To be clear, this isn't a gentleman's agreement — it's a feature of Dota 2 for non-ranked, non-public matches between two parties. Typing "GG" brings up a warning that the game will be forfeited with a large "cancel" button. If there's no cancellation after 10 seconds, the losing team's Ancient collapses.
This is how tournaments in Dota 2 are played. And you absolutely cannot do this in any match in Dota 2 other than scrimmages with friends.
Most games at the international ended with a 'GG'
I have at least a few games every week where the outcome is, like many of TI4's matches, determined 10-15 minutes in. But unlike the professional games that so many people watched this month, my teammates and I are expected to wait out the duration of the ass-kicking the current Dota 2 meta makes it almost impossible to subvert or turn around.
This is further exacerbated by the infuriating tendency of teams who have won this kind of early game to use that dominance to delay the inevitable end. They'll often "farm" the entire map, killing neutral NPC monsters for gold and experience to buy more items and gain additional levels to further snowball into an irresistible force. In this scenario, the losing team has almost no recourse, save for hoping for a massive blunder from the other side. Note: this can happen. It happened during TI4 in a Saturday night match between Chinese teams LGD and DK in what many players are referring to as the worst "throw" (read: waste of a lead) in International history.
In the hundreds of hours I've played Dota 2 with friends, it's almost never losing that breaks our momentum and ends our evening — it's these prolonged beatings that we're powerless to escape from. If we abandon the match, we're in turn matched with players who have also abandoned, a player pool that may charitably be called unpleasant. It's punishment designed to keep players from ditching matches if they don't get their way, which, to be fair, *is* a problem.
But a bigger problem by far is the amount of time I've been forced to spend in matches of Dota 2 that I've already lost. Conservatively I'd put this at 40 hours, but the reality is probably significantly higher. In Dota 2, a game I appreciate in particular because almost every game is a chance to learn more about the game and how to play it, this is the only time I really feel like I've wasted. And it's enough time for me to have played several other games to completion. There's even a term for when a losing team decides not to fight back anymore, instead sitting at their spawn point away from the practical reach of the other team: the "fountain party."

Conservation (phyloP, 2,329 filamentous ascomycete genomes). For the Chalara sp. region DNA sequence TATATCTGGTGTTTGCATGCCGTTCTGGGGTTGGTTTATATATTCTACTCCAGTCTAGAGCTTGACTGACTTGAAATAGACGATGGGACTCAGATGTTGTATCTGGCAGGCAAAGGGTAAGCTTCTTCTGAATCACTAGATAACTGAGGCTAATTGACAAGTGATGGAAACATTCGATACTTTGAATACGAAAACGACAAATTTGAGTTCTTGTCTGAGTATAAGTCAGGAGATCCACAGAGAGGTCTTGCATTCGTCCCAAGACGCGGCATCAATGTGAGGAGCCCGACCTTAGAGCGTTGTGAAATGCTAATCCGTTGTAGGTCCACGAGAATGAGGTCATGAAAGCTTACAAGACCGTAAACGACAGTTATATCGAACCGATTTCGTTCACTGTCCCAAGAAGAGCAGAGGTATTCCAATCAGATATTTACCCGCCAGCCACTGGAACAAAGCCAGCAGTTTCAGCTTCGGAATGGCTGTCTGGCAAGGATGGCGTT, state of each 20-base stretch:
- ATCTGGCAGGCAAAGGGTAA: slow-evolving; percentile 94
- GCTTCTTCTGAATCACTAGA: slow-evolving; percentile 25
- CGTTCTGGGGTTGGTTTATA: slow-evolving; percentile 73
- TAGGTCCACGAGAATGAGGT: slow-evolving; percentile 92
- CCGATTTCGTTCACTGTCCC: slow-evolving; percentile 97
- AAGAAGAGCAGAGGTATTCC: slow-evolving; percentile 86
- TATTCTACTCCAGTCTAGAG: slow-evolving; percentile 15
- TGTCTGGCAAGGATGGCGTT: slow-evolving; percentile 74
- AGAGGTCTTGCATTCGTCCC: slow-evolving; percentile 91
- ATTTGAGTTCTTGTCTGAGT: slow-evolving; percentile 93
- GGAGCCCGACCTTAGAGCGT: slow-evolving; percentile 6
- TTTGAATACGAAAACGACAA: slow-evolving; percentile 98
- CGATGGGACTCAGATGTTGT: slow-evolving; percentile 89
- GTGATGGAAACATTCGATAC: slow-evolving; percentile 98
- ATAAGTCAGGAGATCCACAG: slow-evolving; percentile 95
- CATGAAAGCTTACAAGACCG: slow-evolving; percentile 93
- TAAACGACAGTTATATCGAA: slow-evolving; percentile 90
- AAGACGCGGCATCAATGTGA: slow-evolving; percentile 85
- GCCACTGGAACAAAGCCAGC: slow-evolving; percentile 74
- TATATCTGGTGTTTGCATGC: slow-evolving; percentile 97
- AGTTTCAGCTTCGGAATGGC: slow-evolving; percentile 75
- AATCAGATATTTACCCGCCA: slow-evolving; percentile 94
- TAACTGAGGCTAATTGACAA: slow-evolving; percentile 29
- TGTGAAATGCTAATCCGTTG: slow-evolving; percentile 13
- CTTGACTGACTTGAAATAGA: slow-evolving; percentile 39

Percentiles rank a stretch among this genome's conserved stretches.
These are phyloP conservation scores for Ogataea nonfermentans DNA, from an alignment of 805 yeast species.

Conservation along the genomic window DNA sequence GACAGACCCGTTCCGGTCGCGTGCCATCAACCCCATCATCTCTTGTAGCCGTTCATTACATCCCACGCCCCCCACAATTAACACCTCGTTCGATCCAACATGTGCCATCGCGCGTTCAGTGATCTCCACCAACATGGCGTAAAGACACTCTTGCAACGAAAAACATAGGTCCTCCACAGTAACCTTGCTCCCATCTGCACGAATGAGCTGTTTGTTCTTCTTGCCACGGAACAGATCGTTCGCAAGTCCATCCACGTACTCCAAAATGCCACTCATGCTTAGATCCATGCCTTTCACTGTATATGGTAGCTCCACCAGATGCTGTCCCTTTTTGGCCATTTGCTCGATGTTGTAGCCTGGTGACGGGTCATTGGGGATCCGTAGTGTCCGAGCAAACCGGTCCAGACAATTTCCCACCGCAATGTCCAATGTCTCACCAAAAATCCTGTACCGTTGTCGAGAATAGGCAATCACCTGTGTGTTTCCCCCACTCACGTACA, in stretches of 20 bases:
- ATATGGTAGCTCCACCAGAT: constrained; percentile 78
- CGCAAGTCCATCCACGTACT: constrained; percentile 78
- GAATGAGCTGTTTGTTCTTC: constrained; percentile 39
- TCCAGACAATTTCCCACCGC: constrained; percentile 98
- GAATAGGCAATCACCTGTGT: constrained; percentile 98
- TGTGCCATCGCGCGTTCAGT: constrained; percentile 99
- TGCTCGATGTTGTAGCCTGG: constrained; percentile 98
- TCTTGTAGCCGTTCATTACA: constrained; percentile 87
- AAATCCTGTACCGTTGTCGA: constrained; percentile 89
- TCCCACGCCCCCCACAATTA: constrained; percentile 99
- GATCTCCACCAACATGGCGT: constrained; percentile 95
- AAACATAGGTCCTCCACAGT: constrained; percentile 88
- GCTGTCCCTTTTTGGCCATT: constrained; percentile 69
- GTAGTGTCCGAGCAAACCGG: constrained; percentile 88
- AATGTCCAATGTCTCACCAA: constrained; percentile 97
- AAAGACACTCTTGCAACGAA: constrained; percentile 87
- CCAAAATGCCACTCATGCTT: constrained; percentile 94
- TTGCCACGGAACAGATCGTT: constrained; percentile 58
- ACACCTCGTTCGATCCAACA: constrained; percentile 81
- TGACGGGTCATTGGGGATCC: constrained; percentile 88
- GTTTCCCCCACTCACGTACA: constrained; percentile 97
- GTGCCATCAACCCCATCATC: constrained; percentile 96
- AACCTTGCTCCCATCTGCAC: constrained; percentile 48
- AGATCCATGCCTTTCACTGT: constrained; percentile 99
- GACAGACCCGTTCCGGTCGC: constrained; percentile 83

There's a name for it when one team stops fighting back and waits in their spawn: the fountain party
(Unless, of course, the other team has leveled and farmed so much that they can reach into that spawn area, which provides mana and health regen bonuses to friendly characters and shoots death lasers at intruders, and "fountain dive," securing even more kills.)
This is in direct contrast to League of Legends, which does include a surrender option that must be agreed to by multiple players on one side. This presents its own challenges, especially when trying to convince random online teammates that a game is over. But it's something, and for players of Dota 2 like me, who mainly roll with three or more friends on my team, it would be a welcome shift. Instead, we slog through an unwinnable endgame.
This is not newcomer or old-hat friendly. This is not productive in view of the current state of Dota 2's meta. This is bullshit. It makes me angrier than losing would on its own, because time is the one resource I will always have less of.
And it's an issue that Valve's own official world championship broadcast on ESPN demonstrated, as every game of the Grand Final ended not with conquest, but with the opposing team typing "GG." And I don't think the winners of TI4, Newbee, felt like they had accomplished any less because they weren't allowed to do victory laps outside of second-place finishers ViCi's base, buying items, gathering experience, and generally rubbing it in.
Valve can make the changes to Dota 2's meta that they wish, and I'll continue to try to adapt and explore a game I've come to enjoy a great deal. But I shouldn't have to fight so many battles I've already lost to do that.